PAP, Rocky hopes, will become a threefold tribute: a traveling multimedia exhibit stopping at college campuses ("a really hip venue"), a documentary about the good doctor, and Papmobiles that roam the streets, giving free exams to the poor. While they are at it, Rocky and Olga wouldn't mind selling a few of Olga's paintings. "I call it my hand-grenade theory," Rocky says. "Just throw it out there and see what people are interested in."
Olga praises her husband's organizational skills, but Rocky demurs. He wouldn't call himself a manager. Rather he's "more of a visionary," he says. "I can visualize how things are tied together."
To Eleanor Kalvin, Rocky's vision is blurry at best. An otherwise bubbly, Bette Midler esque woman with neatly coifed hair and tinted, gold-framed glasses, Kalvin hardens at the mention of Olga's companion. "He's a dreamer," she says dismissively. "He's trying to get in using the Papanicolaou name." As president of Papanicolaou Women's Corps For Cancer Research, Inc., she too has a stake in the Papanicolaou name. And she doesn't like Rocky using it: "He's a dreamer and has wonderful ideas, but he hasn't got the authorization, and he hasn't got the money."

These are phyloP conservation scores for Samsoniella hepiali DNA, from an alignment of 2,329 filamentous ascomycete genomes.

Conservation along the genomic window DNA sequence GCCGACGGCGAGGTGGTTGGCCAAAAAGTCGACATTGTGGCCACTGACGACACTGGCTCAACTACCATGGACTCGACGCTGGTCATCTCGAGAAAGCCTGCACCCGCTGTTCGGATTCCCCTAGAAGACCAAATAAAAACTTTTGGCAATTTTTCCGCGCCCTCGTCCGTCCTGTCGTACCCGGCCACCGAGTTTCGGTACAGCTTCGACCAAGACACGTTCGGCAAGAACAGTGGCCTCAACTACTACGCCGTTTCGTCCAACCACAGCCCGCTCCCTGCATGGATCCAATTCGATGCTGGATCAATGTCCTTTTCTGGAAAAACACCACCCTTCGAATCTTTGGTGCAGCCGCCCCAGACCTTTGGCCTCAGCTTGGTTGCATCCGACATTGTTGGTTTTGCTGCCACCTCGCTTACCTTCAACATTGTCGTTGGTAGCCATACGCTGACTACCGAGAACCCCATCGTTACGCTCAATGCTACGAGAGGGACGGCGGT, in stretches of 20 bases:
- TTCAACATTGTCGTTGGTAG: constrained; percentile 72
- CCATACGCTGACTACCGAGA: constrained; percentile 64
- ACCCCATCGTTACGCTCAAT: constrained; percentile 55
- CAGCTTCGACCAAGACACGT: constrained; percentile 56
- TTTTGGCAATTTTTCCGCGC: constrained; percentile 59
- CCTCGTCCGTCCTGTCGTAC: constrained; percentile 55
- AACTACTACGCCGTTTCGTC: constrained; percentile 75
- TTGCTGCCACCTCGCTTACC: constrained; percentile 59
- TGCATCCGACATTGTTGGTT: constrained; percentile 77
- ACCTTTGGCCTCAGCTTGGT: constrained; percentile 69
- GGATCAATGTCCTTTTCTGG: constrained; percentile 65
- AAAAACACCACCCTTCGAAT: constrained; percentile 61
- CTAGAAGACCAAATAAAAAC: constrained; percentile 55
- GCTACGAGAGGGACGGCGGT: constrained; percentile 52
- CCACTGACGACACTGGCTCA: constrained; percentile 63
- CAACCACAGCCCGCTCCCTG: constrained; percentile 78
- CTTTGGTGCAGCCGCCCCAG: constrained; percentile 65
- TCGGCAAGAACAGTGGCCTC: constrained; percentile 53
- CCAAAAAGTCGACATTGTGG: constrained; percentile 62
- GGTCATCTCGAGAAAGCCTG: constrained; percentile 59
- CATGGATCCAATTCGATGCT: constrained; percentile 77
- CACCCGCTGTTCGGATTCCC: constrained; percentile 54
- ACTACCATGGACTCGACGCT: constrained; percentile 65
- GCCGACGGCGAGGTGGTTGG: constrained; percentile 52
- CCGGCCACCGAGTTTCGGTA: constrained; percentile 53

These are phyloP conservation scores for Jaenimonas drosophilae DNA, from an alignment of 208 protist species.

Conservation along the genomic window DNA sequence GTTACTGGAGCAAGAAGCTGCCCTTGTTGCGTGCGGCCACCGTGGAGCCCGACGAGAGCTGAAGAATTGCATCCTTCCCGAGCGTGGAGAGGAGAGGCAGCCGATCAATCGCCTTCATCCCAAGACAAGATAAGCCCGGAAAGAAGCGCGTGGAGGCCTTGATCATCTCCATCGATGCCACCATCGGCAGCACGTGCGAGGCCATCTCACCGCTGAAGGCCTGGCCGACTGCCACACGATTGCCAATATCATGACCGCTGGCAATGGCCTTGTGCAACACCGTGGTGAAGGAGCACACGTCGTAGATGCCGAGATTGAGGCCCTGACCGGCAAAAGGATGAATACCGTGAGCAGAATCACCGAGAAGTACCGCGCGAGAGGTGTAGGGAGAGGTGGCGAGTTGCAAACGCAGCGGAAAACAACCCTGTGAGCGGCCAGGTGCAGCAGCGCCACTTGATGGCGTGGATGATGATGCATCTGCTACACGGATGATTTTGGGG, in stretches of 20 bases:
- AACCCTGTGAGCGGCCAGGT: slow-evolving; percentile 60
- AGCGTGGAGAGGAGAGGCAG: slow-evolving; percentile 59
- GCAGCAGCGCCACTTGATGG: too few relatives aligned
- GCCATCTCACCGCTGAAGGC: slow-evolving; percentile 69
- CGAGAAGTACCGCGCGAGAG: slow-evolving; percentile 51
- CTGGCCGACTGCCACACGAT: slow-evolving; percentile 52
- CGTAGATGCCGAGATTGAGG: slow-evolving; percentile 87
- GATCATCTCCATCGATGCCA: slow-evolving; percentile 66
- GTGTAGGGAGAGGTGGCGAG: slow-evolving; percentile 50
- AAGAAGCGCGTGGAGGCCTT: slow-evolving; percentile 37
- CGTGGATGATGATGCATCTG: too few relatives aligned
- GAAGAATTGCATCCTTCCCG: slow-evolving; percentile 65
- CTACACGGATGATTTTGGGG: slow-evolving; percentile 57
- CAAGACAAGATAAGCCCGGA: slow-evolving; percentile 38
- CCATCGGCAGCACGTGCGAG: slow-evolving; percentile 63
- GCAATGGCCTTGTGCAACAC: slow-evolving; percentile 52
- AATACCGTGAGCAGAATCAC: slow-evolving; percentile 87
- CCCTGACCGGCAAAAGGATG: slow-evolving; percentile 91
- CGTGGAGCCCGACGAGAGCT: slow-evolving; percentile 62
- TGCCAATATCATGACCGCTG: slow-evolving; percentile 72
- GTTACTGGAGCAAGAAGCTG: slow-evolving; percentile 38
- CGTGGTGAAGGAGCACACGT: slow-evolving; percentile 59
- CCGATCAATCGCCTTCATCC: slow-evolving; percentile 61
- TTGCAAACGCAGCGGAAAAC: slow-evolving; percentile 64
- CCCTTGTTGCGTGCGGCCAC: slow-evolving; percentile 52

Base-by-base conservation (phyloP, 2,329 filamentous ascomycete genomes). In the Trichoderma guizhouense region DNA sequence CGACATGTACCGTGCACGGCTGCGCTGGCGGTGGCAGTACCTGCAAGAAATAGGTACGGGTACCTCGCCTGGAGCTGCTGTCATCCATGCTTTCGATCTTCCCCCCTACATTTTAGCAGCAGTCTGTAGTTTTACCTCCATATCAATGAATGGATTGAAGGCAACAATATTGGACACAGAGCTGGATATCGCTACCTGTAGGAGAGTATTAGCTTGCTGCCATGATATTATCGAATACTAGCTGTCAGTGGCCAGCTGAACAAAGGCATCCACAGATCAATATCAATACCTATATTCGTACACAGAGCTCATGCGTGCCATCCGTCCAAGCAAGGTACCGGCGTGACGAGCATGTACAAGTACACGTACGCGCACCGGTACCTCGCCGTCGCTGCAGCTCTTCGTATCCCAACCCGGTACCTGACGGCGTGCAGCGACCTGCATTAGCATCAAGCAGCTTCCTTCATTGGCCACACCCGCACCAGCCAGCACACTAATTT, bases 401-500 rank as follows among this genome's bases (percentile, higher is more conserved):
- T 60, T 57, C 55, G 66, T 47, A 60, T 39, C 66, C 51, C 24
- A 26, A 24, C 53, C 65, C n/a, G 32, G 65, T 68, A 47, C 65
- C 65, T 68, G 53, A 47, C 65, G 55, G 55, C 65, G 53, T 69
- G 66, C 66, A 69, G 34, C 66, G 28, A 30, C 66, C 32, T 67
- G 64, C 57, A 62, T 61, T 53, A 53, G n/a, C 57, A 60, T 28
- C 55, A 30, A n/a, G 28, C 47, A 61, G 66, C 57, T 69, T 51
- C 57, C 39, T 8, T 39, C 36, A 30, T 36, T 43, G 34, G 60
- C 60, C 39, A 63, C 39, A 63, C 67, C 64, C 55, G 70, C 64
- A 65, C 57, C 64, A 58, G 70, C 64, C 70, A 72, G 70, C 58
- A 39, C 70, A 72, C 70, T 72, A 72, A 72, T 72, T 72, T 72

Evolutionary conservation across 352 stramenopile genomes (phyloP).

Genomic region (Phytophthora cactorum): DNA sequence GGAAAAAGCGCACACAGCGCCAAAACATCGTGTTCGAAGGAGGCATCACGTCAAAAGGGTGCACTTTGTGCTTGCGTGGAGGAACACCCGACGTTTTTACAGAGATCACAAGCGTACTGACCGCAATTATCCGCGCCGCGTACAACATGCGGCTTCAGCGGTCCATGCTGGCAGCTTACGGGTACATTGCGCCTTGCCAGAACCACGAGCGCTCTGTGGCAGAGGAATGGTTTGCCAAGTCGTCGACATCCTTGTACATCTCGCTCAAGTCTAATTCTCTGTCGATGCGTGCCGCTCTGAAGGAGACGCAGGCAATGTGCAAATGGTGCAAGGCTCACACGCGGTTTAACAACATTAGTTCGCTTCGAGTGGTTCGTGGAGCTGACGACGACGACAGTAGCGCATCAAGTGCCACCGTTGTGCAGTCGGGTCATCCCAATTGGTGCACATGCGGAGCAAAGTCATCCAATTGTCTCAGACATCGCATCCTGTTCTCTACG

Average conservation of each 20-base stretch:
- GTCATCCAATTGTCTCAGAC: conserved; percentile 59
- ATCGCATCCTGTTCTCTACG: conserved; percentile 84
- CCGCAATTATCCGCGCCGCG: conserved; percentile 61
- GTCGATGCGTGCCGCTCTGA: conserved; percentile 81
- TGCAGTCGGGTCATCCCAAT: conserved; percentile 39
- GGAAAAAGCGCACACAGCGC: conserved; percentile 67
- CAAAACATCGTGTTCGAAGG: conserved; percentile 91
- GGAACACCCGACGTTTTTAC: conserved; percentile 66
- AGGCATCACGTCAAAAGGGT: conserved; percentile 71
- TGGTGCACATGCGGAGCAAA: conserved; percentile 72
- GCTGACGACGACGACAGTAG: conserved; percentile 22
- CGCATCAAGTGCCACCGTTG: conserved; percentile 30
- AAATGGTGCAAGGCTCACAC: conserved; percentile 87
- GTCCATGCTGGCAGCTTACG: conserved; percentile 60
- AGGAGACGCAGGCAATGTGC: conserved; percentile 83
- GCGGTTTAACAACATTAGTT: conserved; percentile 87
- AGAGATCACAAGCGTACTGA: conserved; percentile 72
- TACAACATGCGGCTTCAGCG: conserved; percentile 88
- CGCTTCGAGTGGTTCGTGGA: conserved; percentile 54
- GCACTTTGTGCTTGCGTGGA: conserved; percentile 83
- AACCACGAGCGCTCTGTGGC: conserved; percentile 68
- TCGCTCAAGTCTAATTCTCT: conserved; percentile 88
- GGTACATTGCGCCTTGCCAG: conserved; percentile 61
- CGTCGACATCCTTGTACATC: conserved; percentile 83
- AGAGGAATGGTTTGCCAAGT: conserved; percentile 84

The Papanicolaou Women's Corps has both the money and the name recognition that Rocky and Olga's foundation lacks. Founded in 1952 under the aegis of Dr. Pap, the Hollywood-based nonprofit is one of South Florida's oldest charitable organizations. Its members reside in Miami-Dade, Broward, and Palm Beach counties but are concentrated in south Palm Beach enclaves like Boca Raton, Delray Beach, and West Palm Beach; many of them are cancer survivors.
More than 1100 bejeweled, pastel-suited matrons turned out for a celebratory luncheon in May at the posh Boca Raton Resort and Club. The corps presented a giant cardboard check to Dr. Jerry Goodman, medical director of the University of Miami/Sylvester Comprehensive Cancer Research Center; made out for the sum of $1.35 million, its size was hardly hyperbole.